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Return to Marbury

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The travel ban case is headed to the Supreme Court by way of the once redoubtable Fourth and always activist Ninth Circuits, leaving revisionists to wonder how it might have unfolded had it made its way upward through Judge William H. Pryor’s Eleventh. Pryor’s view of the judicial role exhibits appropriate assertiveness within its sphere and a fitting humility beyond it.

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“A Glimpse of the Divinity”: What the Humanities Can Provide

Economist Douglass North in passing posits a theory of demand for government funding of education in his book The Economic Growth of the United States, 1790-1860. Investment in knowledge represents a deliberate decision by a society to divert resources from more immediately productive pursuits. Implicitly or explicitly, a society makes assumptions about the returns on such investment which affect the level of expenditure of tax monies. The amount of capital diverted into investment in knowledge will depend upon the structure of political power and the attitudes of that group in society which is in a position to enact legislation regarding taxes…

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Who Are ISIS’s Useful Idiots – Supporters or Opponents of the Police Prioritizing of Hate-Crime?  

By now, it is a well-established fact that acts of Islamic violence against Western targets are swiftly followed by local surges in reported incidences of anti-Muslim hate crime. The cities of Manchester and London, both of which lately suffered Islamic attacks, have proved no exception.

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The Fed: Can the World’s Biggest S&L Get Back to Normal?

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The balance sheet of today’s Federal Reserve makes it the largest 1980s-model savings and loan in the world, with a giant portfolio of long-term, fixed rate mortgage securities combined with floating rate deposits.  This would certainly have astonished the legislative fathers of the Federal Reserve Act like Congressman and then Senator Carter Glass, who strongly held that the Fed should primarily be about discounting short-term commercial notes.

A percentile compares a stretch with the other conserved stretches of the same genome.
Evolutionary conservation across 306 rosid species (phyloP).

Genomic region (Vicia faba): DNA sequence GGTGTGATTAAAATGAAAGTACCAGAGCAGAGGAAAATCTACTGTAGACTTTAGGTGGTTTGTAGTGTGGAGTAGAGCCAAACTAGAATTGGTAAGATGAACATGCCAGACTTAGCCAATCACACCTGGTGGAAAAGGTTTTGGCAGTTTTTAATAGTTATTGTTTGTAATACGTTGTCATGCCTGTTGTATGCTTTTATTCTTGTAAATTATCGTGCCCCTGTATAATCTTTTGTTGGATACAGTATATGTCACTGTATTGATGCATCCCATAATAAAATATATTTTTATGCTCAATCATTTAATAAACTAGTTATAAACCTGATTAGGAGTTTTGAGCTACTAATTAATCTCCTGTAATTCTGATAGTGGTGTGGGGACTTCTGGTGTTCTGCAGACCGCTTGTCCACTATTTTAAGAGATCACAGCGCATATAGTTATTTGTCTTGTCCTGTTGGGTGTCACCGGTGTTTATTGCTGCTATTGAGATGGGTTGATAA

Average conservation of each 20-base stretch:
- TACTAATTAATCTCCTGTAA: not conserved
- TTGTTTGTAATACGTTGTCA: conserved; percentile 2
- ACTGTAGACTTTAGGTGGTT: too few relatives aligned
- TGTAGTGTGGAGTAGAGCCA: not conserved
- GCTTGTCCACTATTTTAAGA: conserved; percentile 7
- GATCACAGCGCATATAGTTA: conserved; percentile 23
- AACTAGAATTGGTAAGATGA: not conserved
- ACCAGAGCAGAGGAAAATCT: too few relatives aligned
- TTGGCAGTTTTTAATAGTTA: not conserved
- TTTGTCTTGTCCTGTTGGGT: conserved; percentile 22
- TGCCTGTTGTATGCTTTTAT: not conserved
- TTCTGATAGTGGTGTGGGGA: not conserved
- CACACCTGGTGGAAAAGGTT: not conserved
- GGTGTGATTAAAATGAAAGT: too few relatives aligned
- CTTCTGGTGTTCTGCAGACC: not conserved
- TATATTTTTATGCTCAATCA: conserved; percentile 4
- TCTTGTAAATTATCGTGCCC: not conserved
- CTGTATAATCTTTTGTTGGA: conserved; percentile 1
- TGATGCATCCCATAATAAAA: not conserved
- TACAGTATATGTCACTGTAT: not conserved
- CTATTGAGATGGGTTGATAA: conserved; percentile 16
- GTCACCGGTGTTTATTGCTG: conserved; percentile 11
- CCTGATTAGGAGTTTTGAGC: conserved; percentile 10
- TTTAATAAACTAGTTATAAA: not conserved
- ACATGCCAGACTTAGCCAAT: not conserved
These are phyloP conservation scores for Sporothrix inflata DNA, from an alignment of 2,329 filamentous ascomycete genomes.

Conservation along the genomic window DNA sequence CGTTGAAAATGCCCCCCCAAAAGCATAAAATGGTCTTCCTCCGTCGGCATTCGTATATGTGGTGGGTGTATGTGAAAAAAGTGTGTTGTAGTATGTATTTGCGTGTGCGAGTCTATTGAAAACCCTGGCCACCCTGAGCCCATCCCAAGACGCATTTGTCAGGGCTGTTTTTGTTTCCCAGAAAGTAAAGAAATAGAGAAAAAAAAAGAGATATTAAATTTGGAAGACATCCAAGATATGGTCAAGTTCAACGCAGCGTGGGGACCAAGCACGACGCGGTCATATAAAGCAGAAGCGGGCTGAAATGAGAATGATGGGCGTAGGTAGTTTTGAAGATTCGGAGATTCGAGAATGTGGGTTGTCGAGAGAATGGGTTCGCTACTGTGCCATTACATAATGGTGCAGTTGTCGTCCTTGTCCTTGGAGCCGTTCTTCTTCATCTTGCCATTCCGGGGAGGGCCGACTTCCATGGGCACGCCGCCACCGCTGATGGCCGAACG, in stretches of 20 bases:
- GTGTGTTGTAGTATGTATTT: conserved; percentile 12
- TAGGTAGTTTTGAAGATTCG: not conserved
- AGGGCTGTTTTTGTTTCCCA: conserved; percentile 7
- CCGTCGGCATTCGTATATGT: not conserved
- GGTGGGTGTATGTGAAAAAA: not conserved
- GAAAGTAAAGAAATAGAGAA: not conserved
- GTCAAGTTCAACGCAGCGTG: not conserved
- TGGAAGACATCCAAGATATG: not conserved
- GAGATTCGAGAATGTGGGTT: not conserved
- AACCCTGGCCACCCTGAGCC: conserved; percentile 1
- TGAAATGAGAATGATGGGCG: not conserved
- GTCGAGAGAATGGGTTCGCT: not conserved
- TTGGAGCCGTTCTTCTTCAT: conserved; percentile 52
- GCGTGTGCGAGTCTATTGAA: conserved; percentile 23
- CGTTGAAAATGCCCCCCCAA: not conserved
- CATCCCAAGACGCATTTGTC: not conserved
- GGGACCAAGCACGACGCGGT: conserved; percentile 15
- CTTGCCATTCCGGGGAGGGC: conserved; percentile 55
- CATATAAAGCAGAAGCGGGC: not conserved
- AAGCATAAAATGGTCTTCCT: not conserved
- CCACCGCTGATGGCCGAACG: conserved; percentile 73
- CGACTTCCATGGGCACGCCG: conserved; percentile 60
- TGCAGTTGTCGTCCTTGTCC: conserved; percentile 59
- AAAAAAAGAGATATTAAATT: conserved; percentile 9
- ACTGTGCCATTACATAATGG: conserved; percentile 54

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Liberalism’s Identity Problem

This week Tim Farron, the leader of the British Liberal Democrats, resigned  because he found his Christian faith incompatible with leading his party. Apparently, the problem was that while he agreed with the Liberal Democratic position that homosexual relations and same-sex marriage should be legal, he also believed, like many Christians, that homosexual relations were wrong.  Many party colleagues found the combination of these two positions intolerable.

But this kind of combination traditionally defined the essence of liberalism, supposedly the guiding light of Farron’s party.  Liberalism was exactly the view that government had no business regulating actions or beliefs unless they could be demonstrated to cause concrete harms to a third party. As a result, liberals have supported legalizing all sorts of matters that they may have believed immoral or imprudent. In my view, the best test for a liberal is the willingness to tolerate behavior of which he morally disapproves.

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How the Great War Changed America: A Conversation with Richard Gamble

Members of US Army 308th Infantry march up New York's Fifth Avenue during spring of 1919.This year marks the one hundredth anniversary of America's entry into World War I: "the war to end all wars." Richard Gamble, author of The War for Righteousness, joins this edition of Liberty Law Talk to discuss how American intervention into the Great War irrevocably changed the country.

Wonder Woman: A Movie About Men

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Some of my best friends are men, so no offense. But Wonder Woman has me asking, what’s the point? What good are they?